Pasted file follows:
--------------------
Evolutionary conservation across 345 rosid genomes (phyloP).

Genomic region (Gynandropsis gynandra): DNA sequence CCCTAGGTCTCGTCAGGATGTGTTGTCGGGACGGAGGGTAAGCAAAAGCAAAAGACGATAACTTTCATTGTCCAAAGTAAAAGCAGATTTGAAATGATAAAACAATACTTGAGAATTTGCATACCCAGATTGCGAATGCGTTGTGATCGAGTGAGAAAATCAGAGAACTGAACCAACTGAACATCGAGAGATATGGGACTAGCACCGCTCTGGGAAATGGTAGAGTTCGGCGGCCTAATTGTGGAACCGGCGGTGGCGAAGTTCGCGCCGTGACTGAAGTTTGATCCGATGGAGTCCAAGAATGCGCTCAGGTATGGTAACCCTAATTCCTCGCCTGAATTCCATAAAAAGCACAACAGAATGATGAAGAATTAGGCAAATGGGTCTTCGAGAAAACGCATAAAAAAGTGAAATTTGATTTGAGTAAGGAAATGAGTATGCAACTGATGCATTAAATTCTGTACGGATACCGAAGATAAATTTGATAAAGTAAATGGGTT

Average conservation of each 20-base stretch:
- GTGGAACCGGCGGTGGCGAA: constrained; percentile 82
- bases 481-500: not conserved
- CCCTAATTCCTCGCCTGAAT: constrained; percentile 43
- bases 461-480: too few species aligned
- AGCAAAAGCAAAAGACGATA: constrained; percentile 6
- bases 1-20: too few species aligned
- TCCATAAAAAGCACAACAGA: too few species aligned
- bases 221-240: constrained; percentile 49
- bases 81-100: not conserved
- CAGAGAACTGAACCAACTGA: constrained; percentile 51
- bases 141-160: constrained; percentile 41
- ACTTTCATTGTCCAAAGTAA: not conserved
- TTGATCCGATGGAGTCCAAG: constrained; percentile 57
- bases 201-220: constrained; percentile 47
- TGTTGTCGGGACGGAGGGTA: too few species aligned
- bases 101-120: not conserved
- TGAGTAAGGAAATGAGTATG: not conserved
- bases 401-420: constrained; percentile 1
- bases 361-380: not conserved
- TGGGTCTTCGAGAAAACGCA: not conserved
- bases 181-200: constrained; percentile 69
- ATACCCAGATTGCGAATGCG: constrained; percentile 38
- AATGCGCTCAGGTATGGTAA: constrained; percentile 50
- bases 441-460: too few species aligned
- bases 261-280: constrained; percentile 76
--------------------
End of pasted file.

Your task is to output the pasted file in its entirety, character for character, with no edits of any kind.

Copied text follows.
Evolutionary conservation across 345 rosid genomes (phyloP).

Genomic region (Gynandropsis gynandra): DNA sequence CCCTAGGTCTCGTCAGGATGTGTTGTCGGGACGGAGGGTAAGCAAAAGCAAAAGACGATAACTTTCATTGTCCAAAGTAAAAGCAGATTTGAAATGATAAAACAATACTTGAGAATTTGCATACCCAGATTGCGAATGCGTTGTGATCGAGTGAGAAAATCAGAGAACTGAACCAACTGAACATCGAGAGATATGGGACTAGCACCGCTCTGGGAAATGGTAGAGTTCGGCGGCCTAATTGTGGAACCGGCGGTGGCGAAGTTCGCGCCGTGACTGAAGTTTGATCCGATGGAGTCCAAGAATGCGCTCAGGTATGGTAACCCTAATTCCTCGCCTGAATTCCATAAAAAGCACAACAGAATGATGAAGAATTAGGCAAATGGGTCTTCGAGAAAACGCATAAAAAAGTGAAATTTGATTTGAGTAAGGAAATGAGTATGCAACTGATGCATTAAATTCTGTACGGATACCGAAGATAAATTTGATAAAGTAAATGGGTT

Average conservation of each 20-base stretch:
- GTGGAACCGGCGGTGGCGAA: constrained; percentile 82
- bases 481-500: not conserved
- CCCTAATTCCTCGCCTGAAT: constrained; percentile 43
- bases 461-480: too few species aligned
- AGCAAAAGCAAAAGACGATA: constrained; percentile 6
- bases 1-20: too few species aligned
- TCCATAAAAAGCACAACAGA: too few species aligned
- bases 221-240: constrained; percentile 49
- bases 81-100: not conserved
- CAGAGAACTGAACCAACTGA: constrained; percentile 51
- bases 141-160: constrained; percentile 41
- ACTTTCATTGTCCAAAGTAA: not conserved
- TTGATCCGATGGAGTCCAAG: constrained; percentile 57
- bases 201-220: constrained; percentile 47
- TGTTGTCGGGACGGAGGGTA: too few species aligned
- bases 101-120: not conserved
- TGAGTAAGGAAATGAGTATG: not conserved
- bases 401-420: constrained; percentile 1
- bases 361-380: not conserved
- TGGGTCTTCGAGAAAACGCA: not conserved
- bases 181-200: constrained; percentile 69
- ATACCCAGATTGCGAATGCG: constrained; percentile 38
- AATGCGCTCAGGTATGGTAA: constrained; percentile 50
- bases 441-460: too few species aligned
- bases 261-280: constrained; percentile 76